by WorldTribune Staff, August 14, 2020
The City of Seoul, citing coronavirus concerns, has banned a group of conservative activist organizations from holding a large anti-government protest on Saturday, a report said.
“At least 26 organizations have been planning large protests to be held in various locations in Seoul on Aug. 15 to mark the Independence Day (1948) and the Liberation Day (1945) of South Korea,” East Asia Research Center reported.
“The major themes are calling for the impeachment of President Moon Jae-In and opposition to the government’s new restrictions on real estate, including efforts to criminalize multiple home ownership and the government setting rent amounts.”
On Thursday, however, the City of Seoul announced that it issued an administrative order to the 26 organizations, banning the assembly due to covid concerns.
Coronavirus had been cited by the Seoul city government in the past “to ban religious worship,” the East Asia Research Center reported.
But the government, amid the pandemic, has not stopped the ruling Deobureo Minjoo Party’s (Democratic Party of Korea) political rallies, Seoul Mayor Park Won-Soon’s (ruling party) public funeral, labor union rallies, and subway riding (millions a day), the report noted.
The city government’s use of coronavirus as the reason to ban the rally comes despite the fact that South Korea has reported to have the virus under control. Government data, as of Aug. 14, says that 14,873 South Koreans have been infected and 305 have died. South Korea has performed over 1.6 million covid tests with a positivity rate of just 0.9 percent.
Warm-up rallies were held on Aug. 8. The reported noted that participants wore face masks and held placards stating “Dismiss Moon Jae-in” and “Do you think this country belongs to you (Moon Jae-in)?”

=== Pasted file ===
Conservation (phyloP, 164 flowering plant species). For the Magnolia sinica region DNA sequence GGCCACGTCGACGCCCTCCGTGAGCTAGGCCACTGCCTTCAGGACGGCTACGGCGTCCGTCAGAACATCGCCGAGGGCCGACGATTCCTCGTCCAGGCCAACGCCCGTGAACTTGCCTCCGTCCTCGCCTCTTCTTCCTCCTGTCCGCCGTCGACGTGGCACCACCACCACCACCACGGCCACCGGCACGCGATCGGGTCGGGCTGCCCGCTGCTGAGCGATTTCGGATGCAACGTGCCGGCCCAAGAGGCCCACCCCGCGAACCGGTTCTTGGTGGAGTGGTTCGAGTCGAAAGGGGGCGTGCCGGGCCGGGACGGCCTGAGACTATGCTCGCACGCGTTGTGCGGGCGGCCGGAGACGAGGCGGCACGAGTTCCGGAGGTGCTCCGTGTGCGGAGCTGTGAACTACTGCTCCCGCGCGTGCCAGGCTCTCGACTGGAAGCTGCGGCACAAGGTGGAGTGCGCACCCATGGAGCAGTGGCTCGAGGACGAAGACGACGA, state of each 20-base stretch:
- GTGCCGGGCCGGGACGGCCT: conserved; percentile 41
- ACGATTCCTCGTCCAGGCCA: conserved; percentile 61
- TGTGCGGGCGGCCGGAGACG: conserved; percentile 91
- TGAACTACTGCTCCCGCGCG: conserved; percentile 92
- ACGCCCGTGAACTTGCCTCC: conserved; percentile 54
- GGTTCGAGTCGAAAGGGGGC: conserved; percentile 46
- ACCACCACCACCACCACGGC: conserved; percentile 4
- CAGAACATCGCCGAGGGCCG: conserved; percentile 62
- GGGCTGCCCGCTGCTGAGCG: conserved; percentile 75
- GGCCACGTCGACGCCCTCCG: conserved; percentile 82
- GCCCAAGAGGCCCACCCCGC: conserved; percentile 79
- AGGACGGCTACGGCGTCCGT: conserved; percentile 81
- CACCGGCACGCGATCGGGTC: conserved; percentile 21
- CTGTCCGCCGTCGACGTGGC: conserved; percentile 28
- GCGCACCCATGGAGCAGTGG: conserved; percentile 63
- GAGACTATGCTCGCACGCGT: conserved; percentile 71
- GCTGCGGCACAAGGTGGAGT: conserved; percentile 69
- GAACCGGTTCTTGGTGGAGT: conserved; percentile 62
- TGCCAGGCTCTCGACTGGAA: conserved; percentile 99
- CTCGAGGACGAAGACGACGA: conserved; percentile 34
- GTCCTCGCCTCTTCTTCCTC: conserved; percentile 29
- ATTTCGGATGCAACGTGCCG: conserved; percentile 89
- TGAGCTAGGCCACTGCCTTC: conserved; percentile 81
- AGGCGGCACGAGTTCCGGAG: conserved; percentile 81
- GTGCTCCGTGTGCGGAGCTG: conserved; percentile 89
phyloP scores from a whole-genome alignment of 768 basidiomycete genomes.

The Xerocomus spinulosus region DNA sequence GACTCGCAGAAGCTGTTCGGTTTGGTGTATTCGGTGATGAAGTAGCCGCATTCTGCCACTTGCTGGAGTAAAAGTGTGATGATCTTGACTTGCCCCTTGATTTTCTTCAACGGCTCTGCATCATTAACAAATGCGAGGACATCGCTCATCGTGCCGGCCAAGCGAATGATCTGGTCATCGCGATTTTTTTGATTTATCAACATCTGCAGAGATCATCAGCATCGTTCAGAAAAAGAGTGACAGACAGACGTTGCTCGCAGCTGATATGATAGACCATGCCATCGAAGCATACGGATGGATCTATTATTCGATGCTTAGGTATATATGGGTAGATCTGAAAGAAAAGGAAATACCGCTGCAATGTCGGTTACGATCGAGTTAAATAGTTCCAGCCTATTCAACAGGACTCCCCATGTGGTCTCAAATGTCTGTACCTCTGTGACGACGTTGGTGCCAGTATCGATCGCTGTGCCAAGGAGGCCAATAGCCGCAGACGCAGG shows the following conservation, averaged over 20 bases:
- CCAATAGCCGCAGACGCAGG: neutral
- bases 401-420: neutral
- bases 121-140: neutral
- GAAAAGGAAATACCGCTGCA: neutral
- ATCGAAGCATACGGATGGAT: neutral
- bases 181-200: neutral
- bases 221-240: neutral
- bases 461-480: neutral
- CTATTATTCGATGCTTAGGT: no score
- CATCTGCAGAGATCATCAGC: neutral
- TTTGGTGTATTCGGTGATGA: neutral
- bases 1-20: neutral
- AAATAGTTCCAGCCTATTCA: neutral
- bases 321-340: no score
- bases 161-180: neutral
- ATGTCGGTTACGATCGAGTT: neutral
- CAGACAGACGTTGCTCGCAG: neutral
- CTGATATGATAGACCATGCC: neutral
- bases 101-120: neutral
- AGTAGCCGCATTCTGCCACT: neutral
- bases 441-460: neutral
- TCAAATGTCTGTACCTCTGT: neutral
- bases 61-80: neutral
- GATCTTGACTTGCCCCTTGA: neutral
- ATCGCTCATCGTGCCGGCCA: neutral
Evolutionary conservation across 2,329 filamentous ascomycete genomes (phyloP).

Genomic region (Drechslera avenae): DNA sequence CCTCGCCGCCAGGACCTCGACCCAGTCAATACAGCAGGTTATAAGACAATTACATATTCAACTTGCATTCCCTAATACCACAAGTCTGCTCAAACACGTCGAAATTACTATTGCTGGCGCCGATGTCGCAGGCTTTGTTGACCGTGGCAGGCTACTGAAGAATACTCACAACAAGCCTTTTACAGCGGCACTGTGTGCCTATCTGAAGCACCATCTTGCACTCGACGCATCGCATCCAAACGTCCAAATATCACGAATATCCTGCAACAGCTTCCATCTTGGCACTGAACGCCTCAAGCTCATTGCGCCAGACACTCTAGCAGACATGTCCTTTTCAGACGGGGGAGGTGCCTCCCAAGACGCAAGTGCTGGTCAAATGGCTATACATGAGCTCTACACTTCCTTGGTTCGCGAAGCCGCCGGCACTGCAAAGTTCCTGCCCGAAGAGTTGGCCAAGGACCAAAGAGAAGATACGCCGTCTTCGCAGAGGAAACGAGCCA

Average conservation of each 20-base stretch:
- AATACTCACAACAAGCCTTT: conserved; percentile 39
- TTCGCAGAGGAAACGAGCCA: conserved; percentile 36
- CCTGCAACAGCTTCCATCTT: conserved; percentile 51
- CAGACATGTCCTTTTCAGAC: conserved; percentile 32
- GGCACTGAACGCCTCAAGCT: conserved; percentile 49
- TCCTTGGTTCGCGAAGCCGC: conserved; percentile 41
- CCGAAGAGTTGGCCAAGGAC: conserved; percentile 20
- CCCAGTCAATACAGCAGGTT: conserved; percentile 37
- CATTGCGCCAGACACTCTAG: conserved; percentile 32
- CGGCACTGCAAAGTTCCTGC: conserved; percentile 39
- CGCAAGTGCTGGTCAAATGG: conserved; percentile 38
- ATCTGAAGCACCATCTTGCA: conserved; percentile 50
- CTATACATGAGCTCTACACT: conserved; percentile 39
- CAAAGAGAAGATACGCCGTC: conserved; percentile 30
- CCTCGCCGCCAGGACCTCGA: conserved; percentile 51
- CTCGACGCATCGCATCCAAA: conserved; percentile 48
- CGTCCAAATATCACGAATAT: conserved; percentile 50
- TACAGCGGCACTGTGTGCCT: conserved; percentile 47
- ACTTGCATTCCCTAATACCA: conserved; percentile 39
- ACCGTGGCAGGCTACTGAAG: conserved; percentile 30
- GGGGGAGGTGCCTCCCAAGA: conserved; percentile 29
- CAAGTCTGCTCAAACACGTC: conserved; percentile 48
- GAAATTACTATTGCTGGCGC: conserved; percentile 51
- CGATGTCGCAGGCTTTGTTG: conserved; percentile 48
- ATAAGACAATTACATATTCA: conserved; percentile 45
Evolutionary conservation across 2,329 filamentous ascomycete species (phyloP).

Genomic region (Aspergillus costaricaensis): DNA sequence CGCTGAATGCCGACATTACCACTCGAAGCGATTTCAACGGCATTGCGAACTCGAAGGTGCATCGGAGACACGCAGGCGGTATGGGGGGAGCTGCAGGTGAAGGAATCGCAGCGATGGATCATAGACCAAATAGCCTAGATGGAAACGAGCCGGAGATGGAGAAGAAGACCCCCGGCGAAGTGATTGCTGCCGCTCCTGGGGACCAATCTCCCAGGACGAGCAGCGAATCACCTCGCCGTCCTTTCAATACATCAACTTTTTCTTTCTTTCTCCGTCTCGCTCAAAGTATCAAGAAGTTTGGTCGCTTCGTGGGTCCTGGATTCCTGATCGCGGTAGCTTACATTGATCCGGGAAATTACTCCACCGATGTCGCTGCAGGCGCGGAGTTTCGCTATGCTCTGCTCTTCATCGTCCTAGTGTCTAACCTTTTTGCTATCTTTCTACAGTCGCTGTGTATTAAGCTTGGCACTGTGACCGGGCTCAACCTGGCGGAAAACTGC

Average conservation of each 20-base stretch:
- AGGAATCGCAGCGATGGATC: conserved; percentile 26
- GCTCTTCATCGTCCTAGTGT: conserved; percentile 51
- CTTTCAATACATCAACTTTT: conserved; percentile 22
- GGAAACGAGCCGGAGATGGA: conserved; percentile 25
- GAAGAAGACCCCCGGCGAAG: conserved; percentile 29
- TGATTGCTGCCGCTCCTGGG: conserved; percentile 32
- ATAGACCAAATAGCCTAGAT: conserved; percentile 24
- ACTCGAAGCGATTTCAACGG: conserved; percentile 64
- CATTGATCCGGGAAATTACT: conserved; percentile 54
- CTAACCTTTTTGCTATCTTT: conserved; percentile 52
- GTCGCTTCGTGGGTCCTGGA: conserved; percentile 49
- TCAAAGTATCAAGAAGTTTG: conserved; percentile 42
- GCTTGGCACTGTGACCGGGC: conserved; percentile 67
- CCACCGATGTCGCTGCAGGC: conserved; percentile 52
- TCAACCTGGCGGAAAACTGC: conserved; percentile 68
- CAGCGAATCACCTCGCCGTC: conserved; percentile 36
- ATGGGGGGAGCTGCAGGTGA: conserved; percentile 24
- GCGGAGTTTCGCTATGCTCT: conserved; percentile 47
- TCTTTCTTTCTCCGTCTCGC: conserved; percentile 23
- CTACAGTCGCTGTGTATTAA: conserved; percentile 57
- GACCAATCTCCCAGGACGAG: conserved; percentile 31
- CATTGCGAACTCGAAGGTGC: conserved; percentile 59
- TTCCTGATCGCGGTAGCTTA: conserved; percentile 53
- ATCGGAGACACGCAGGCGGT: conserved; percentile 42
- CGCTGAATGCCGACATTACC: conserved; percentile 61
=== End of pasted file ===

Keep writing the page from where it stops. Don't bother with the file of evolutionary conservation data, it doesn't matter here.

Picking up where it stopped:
“Some groups vowed to rally on Aug. 15 as planned, pointing out that the Seoul City government is using coronavirus as an excuse, further stating that freedom of assembly and political association are rights guaranteed by the Constitution,” the report said.
Meanwhile, East Asia Research Center’s Tara O noted in an email that “Yet another letter was sent to Moon Jae-In imploring him to stop suppressing the North Korea Human Rights organizations and defectors/escapees. This letter is signed by American officials who have served under presidents Nixon through Trump, both Republican and Democrats.”
Defense Freedom Foundation
August 12, 2020
His Excellency Moon Jae-In
President of the Republic of Korea
The Blue House
Seoul, Republic of Korea
RE: Oppression of the North Korea Human Rights Movement by your administration
We the undersigned are writing you today as individuals who greatly value the friendship and the strong alliance between the people of South Korea and the United States of America, but we are deeply troubled by the actions of your administration aimed at undermining the North Korea human rights movement by targeting all the major organizations that work to help rescue, educate, protect and/or improve the lives of North Koreans. We represent individuals who have worked in the administrations of both Democratic and Republican Presidencies including former Presidents Richard Nixon, Gerald Ford, Jimmy Carter, Ronald Reagan, George H.W. Bush, Bill Clinton, George W. Bush, Barack Obama, and Donald Trump, and represent nongovernmental organizations that span the political spectrum in the USA, but we are all united with this concern: it is the responsibility of the international community, especially the Republic of Korea, to uphold the human rights of the people of North Korea. As stated by the UN Commission of Inquiry on Human Rights in the People’s Republic of Korea (February 2014): “The international community must accept its responsibility to protect the people of the Democratic People’s Republic of Korea from crimes against humanity, because the Government of the Democratic People’s Republic of Korea has manifestly failed to do so.”